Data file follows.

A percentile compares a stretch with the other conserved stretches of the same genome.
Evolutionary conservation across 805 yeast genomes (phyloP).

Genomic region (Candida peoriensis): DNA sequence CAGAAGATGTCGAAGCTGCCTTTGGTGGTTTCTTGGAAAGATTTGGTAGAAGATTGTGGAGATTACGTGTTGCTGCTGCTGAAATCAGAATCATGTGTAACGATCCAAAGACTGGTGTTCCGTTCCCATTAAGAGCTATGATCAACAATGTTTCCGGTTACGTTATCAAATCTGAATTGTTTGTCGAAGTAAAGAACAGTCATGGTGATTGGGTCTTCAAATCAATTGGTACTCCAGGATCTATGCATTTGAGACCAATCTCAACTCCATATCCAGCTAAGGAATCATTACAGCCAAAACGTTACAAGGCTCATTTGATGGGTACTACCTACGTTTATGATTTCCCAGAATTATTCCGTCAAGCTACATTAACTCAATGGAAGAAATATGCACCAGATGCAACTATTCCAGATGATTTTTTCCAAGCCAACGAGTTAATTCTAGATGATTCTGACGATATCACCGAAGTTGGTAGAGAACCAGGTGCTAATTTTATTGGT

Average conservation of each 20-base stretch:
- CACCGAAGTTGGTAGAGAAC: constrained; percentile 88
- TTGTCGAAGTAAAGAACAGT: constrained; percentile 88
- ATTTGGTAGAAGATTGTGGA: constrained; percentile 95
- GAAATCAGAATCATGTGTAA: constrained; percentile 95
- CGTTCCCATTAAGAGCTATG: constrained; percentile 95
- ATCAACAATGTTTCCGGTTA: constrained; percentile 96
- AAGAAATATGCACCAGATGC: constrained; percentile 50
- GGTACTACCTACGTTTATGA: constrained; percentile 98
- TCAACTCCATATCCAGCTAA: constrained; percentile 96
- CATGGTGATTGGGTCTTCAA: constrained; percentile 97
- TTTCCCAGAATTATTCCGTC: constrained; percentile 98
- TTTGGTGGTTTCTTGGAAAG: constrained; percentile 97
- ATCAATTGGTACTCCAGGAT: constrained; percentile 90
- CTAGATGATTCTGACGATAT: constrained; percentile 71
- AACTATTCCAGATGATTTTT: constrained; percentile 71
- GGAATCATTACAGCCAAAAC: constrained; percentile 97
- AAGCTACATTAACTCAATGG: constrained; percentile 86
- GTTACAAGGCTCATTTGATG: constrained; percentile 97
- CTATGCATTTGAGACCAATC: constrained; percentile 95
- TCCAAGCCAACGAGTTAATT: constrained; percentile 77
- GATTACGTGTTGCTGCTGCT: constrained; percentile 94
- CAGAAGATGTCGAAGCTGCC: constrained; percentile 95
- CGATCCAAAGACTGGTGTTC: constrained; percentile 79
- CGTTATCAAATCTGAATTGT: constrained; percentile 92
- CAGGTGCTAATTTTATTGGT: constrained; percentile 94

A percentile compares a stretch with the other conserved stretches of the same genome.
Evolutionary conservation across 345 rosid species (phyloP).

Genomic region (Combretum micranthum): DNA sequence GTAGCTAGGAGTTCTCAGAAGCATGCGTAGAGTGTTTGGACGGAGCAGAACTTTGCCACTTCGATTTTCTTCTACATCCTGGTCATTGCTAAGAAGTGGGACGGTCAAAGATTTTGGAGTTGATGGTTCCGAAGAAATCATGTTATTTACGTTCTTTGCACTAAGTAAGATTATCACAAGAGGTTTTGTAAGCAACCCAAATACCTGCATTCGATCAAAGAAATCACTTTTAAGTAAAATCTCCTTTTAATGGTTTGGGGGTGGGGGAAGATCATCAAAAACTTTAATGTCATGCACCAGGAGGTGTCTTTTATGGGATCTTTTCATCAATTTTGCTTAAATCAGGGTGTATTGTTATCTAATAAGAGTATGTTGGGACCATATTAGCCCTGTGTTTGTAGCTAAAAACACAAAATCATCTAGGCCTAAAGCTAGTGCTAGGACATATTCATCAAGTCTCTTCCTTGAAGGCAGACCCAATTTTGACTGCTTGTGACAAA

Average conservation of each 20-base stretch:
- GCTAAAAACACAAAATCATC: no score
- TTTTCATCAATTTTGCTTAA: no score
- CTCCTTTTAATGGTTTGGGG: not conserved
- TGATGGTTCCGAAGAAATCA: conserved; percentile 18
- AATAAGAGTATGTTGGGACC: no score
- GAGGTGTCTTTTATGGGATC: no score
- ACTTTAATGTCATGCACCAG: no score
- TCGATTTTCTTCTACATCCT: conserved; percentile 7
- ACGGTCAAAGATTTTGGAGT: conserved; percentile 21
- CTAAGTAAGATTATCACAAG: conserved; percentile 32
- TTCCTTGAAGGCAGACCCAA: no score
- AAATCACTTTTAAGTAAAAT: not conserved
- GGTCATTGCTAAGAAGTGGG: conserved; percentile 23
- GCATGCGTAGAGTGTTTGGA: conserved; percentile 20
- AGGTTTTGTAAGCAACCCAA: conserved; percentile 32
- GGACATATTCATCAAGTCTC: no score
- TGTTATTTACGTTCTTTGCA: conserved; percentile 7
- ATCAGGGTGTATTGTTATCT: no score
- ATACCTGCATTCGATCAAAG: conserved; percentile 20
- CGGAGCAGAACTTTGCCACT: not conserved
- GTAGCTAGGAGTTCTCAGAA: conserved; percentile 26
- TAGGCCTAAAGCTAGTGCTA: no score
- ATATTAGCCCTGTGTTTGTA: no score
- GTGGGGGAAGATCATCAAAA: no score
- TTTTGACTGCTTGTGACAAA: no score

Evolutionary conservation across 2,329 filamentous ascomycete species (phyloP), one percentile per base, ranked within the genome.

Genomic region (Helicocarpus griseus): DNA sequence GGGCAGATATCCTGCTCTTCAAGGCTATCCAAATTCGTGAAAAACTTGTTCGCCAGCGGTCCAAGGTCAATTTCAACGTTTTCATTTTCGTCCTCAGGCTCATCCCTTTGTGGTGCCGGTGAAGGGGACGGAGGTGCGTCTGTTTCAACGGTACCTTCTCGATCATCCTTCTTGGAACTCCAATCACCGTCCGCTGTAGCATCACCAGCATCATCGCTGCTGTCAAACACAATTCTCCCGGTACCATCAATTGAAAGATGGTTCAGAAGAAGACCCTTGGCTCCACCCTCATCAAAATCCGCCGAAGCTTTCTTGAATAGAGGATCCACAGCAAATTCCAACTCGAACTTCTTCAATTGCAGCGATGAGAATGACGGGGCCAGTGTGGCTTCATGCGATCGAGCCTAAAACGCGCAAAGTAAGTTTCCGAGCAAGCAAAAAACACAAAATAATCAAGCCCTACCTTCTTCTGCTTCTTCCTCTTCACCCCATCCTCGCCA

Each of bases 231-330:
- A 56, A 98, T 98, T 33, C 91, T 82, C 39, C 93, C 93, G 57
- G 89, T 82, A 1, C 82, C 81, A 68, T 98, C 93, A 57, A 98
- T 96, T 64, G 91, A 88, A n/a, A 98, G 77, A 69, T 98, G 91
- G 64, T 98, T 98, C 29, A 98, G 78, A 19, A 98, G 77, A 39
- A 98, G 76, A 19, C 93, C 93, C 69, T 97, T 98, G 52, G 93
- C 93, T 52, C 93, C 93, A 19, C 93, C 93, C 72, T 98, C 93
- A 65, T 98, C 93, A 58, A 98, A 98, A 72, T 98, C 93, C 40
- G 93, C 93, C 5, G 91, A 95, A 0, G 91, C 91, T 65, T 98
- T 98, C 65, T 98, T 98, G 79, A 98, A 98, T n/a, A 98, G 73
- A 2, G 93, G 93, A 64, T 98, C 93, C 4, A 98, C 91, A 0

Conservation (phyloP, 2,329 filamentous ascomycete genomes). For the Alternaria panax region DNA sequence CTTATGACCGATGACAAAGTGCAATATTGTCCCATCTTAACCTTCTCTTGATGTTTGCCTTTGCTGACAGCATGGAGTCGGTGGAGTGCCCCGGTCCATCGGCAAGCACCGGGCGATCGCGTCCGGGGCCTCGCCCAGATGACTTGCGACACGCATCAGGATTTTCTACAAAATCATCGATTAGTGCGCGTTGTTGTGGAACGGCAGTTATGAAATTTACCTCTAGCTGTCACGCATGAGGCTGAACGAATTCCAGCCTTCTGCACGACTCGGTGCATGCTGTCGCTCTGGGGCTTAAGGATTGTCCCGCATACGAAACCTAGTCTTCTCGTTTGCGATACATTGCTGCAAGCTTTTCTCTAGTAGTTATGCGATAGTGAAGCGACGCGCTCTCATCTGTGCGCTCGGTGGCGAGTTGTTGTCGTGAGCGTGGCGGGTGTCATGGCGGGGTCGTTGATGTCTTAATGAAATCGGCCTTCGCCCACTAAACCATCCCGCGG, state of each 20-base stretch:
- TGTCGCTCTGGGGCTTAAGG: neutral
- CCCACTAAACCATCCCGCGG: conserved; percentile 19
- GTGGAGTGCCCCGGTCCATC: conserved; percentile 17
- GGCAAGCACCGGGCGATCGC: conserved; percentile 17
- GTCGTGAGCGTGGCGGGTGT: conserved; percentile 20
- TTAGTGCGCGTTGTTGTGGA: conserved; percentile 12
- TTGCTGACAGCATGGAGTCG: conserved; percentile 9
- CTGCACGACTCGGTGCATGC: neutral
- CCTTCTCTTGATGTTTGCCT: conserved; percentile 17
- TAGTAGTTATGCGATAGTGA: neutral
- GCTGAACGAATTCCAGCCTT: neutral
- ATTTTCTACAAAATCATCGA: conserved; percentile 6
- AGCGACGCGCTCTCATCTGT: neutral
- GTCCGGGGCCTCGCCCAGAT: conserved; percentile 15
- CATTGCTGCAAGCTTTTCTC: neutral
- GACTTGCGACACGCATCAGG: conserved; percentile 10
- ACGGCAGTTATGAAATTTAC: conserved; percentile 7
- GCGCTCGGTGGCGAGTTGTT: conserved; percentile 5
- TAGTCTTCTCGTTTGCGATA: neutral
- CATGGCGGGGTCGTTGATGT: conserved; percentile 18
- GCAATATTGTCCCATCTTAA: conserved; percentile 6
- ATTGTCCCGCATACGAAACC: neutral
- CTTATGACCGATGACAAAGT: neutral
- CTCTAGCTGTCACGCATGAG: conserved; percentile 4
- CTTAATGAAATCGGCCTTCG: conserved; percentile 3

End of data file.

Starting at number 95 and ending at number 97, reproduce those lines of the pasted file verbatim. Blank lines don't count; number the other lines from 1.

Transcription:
- CTTATGACCGATGACAAAGT: neutral
- CTCTAGCTGTCACGCATGAG: conserved; percentile 4
- CTTAATGAAATCGGCCTTCG: conserved; percentile 3